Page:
J Walking

In February 2000, in the heat of the primary campaign with George W. Bush, Sen. John McCain launched an angry attack on what he saw as religious intolerance aimed at him and other like him. He famously called Jerry Falwell and Pat Robertson “agents of intolerance.” His speech can be found here. It was an important speech and its significance is often lost in that single snappy sound bit about Falwell and Robertson.

McCain said he was resented because, “I don’t pander to them, because I don’t ascribe to their failed philosophy that money is our message.”

What a remarkable statement – McCain attacking the self-appointed pharisees of the time and saying that money isn’t the answer to our problems; John McCain sounding like Jesus in the temple chasing out the money changers. Then McCain did something even more amazing. He talked about his own faith – something he rarely does.

Many years ago, a scared American prisoner of war in Vietnam was tied in torture robes by his tormenters and left alone in an empty room to suffer through the night. Later in the evening, a guard he had never spoken to entered the room and silently loosened the ropes to relieve his suffering. Just before morning, that same guard came back and re-tightened the ropes before his less humanitarian comrades returned.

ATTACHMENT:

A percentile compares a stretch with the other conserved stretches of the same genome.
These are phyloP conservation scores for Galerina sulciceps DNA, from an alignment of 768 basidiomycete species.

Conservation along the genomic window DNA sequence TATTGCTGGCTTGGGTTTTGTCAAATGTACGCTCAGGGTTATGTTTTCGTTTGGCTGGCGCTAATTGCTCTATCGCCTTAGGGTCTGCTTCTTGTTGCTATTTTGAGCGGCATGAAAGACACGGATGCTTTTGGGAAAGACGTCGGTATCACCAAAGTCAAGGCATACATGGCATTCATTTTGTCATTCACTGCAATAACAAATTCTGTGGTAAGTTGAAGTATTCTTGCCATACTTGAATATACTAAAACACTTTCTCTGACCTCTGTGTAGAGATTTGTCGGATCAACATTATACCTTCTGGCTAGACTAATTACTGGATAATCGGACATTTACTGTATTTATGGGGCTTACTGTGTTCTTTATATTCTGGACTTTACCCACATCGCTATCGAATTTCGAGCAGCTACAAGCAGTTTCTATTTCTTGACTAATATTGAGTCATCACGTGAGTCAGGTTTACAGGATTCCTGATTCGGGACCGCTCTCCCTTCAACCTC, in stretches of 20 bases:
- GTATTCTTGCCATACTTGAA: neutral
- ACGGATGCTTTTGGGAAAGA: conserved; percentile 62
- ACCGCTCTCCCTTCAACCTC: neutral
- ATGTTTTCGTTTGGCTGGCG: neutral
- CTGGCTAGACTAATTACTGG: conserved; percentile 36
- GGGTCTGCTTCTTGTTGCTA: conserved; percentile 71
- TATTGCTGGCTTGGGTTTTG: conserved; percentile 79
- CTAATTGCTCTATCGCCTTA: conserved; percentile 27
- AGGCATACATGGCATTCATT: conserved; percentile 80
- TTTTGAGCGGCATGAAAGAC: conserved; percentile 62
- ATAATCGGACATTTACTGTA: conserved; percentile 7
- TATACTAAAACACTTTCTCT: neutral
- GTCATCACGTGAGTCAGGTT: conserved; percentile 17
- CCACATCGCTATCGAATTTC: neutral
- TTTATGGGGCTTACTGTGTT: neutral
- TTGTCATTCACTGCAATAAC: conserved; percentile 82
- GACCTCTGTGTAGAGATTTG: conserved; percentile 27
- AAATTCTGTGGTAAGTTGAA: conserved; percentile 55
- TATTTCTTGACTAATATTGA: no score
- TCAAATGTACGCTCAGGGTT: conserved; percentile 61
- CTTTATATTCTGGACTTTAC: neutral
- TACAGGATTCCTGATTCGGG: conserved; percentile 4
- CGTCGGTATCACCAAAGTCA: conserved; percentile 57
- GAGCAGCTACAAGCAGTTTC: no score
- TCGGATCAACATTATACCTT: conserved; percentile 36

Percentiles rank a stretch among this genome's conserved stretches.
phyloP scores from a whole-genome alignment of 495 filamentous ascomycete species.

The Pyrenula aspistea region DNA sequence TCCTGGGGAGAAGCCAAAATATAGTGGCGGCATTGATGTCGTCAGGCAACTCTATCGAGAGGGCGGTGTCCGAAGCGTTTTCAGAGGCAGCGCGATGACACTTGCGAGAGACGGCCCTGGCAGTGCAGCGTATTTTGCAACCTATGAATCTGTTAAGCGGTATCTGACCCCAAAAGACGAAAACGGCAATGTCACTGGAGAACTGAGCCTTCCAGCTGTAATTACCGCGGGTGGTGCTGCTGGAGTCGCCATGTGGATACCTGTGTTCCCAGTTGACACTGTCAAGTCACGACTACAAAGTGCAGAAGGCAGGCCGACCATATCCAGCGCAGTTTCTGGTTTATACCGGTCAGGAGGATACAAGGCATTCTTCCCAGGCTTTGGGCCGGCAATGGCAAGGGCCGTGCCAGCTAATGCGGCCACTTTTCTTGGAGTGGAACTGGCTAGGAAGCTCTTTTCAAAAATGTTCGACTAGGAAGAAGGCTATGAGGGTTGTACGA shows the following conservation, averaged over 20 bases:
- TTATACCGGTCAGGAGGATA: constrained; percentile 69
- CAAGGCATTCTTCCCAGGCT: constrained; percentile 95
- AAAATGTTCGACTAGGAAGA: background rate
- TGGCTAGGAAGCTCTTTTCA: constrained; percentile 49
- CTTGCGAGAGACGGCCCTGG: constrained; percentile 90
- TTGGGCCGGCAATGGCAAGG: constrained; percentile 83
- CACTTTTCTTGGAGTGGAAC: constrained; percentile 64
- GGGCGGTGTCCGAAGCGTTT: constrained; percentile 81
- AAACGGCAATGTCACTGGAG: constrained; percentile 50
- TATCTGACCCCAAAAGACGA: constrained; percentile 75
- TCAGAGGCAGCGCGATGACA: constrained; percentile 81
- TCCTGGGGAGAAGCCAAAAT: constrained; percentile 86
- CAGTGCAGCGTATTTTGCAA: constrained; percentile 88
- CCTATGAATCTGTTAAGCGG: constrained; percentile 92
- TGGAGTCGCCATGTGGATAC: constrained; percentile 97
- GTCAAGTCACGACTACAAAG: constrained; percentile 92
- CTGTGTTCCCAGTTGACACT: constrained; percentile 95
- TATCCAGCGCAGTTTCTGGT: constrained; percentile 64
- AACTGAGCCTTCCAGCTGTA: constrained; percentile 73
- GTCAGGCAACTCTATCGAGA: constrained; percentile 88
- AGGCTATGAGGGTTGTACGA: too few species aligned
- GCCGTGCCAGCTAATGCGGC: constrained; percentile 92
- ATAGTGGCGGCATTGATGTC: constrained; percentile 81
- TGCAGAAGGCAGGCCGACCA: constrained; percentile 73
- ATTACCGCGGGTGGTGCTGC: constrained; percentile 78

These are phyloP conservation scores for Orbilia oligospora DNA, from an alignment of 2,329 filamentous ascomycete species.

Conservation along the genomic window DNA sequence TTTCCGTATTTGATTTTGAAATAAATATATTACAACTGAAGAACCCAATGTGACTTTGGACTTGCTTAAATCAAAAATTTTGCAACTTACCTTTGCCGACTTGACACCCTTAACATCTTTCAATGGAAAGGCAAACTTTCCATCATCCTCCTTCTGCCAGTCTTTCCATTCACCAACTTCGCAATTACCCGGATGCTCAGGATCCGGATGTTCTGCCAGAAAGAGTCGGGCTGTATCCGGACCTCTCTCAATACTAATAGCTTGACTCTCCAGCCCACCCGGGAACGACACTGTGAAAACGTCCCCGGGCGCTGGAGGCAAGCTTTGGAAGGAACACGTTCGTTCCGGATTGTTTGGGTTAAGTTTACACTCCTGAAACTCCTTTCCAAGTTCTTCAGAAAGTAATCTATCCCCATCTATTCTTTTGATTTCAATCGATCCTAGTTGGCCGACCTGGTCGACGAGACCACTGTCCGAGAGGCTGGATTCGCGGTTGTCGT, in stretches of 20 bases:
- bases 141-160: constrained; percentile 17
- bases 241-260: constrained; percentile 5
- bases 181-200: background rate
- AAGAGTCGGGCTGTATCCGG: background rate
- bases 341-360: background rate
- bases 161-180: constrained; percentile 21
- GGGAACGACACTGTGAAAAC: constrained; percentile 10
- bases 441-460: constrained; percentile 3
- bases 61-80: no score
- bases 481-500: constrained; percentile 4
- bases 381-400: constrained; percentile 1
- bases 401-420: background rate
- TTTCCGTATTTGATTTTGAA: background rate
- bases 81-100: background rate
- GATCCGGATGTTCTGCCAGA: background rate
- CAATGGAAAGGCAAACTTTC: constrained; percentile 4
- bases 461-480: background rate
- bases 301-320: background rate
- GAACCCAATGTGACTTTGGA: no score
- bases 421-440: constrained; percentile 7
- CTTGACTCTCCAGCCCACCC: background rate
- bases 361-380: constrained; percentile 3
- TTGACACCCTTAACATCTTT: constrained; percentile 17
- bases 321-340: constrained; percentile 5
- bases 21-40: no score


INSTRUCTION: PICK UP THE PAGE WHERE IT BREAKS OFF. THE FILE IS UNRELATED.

He never said a word to the grateful prisoner, but some months later on a Christmas morning as the prisoner stood alone in the prison courtyard, the same Good Samaritan walked up to him and stood next to him for a few moments. Then with his sandal, the guard drew a cross in the dirt. Both prisoner and guard stood wordlessly there for a minute or two venerating the cross until the guard rubbed it out and walked away.

This is my faith, the faith that unites and never divides, the faith that bridges unbridgeable gaps in humanity. That is my religious faith and it is the faith I want my party to serve, and the faith I hold in my country. It is the faith that we are all equal and endowed by our creator with unalienable rights to life liberty and the pursuit of happiness.

That is a faith that should buckle our knees.

This weekend in Orlando at the National Religious Broadcasters (NRB) annual conference, however, John McCain will be appearing as Jerry Falwell’s guest. He will be pandering. I wonder what that Vietnamese guard would think?

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